"Now is not the time", British PM blocks second Scottish independence vote

Posted March 18, 2017

British Prime Minister Theresa May accused the Scottish National Party (SNP) of "obsessive" nationalism, describing the party's call for another independence vote as "muddle on muddle".

The Labour Party in Scotland said it would vote against a second independence referendum. Britain is due to begin the two-year exit process from the 28-nation European Union by the end of this month.

In a speech at the Festival Of Ideas in Kirkcaldy, Fife, against the backdrop of a constitutional stand-off between the United Kingdom and Scottish governments, he will also propose the Bank of England becomes a Bank of England, Scotland, Wales and Northern Ireland "to reinforce the fact that the pound is for everyone".

Prime Minister Theresa May has responded by saying "now is not the time" for such a vote, as her government focuses on securing a good Brexit deal for the whole of the UK. Britain's opposition party, Labour, meanwhile, was typically ambivalent (a cruel tongue might say disorganised) about Sturgeon's plans: while Scottish leader Kezia Dugdale called a proposed referendum divisive, United Kingdom party head Jeremy Corbyn declared he would "not block" legislation to hold a second vote in event it reached Westminster.

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The Scottish Parliament has no power to call referendums on issues of the constitution under devolution law - making it unlikely the SNP could make any argument their referendum was legal.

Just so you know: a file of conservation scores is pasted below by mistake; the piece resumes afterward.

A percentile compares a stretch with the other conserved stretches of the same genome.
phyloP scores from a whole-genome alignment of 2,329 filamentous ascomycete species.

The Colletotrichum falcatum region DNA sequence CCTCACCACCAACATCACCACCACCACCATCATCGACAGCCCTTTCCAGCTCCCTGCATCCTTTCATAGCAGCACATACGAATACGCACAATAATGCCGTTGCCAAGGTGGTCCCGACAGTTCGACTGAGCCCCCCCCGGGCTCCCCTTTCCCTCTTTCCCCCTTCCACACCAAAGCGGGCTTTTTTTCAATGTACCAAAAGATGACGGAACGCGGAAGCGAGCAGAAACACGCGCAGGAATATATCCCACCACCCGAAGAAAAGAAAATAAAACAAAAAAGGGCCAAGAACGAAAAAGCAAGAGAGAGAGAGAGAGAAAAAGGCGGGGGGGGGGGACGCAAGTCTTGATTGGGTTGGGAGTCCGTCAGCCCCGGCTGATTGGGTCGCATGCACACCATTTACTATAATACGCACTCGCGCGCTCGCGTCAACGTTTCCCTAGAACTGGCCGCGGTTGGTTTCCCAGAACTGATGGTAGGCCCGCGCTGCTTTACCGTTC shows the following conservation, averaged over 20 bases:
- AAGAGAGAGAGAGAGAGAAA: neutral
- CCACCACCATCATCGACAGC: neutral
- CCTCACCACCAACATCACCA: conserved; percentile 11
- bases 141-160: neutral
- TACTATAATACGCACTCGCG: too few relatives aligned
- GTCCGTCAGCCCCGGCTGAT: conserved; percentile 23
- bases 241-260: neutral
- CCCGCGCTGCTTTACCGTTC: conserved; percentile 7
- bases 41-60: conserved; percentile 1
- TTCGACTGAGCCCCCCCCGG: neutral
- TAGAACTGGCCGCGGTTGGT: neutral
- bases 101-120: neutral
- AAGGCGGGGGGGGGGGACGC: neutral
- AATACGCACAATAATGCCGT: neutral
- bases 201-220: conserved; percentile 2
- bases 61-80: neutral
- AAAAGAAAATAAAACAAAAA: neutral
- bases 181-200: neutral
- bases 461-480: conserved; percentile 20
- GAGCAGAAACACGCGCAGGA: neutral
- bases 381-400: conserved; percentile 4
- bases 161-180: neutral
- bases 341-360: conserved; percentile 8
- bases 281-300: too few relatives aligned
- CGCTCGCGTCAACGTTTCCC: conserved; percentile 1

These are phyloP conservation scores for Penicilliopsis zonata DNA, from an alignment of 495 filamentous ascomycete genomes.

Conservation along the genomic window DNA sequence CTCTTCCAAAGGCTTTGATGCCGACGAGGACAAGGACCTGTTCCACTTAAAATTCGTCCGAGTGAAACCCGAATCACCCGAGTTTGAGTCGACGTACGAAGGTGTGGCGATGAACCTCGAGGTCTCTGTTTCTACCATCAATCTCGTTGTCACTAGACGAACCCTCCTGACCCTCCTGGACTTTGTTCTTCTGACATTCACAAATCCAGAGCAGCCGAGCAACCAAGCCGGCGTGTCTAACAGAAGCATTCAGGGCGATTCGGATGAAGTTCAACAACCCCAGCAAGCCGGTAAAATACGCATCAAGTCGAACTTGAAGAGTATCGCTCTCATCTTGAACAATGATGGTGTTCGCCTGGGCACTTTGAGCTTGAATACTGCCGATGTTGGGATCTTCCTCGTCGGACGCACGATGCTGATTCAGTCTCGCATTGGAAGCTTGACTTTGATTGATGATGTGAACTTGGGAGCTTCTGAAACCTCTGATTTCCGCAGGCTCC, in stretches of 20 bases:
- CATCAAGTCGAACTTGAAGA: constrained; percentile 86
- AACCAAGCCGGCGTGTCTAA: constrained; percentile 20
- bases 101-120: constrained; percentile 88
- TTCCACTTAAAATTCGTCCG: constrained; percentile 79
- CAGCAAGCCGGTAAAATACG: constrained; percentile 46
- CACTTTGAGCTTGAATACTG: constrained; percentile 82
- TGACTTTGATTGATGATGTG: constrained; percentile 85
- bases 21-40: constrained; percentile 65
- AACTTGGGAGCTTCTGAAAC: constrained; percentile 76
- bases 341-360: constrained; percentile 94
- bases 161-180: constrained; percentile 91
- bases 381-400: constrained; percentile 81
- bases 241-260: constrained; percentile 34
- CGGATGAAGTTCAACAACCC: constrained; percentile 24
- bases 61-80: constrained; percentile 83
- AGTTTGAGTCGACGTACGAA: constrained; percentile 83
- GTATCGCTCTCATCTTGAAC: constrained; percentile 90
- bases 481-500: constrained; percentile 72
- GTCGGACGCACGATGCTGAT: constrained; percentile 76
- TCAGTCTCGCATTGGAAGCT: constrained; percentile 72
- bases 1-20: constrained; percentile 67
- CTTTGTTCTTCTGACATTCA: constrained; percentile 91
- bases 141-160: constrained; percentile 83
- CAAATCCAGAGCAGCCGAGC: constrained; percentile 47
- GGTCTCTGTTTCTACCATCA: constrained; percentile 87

May's stance sets up a showdown with Sturgeon's Edinburgh-based administration.

Despite her refusal to openly rule it out, Sturgeon's aides insisted afterwards she had no plans to stage a so-called indicative, unofficial referendum. "We've set out when we think it would be right", Sturgeon said told the BBC.

I've just interviewed Nicola Sturgeon and pressed her on her referendum demand which, with the help of the Greens, will next week be passed by the Scottish parliament.

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She continued: "It's now clear, that using Brexit as the pre-text to engineer a second independence referendum has been the SNP's sole objective ever since last June".

Davidson said voting on independence without knowing how Britain was faring outside the European Union would mean that "on the most important decision we can make, we would be voting blind".

May today told ITV that "now is not the time" for a second vote, and speaking tomorrow she will commit herself to negotiating a Brexit deal for all of the UK's constituent nations. The only other way the reserved matters in the Scotland Act can be amended would be through an Act of the UK Parliament. Such assent is a formality - no monarch has refused to sign a bill for more than 300 years. May said on Thursday that it is "not the time" for a Scottish breakaway campaign when Britain needs to unite to make a success of its divorce from the EU.

She says she will do that by March 31, calling it a "decisive moment" for Britain. The Prime Minister knows that and everyone understands that.

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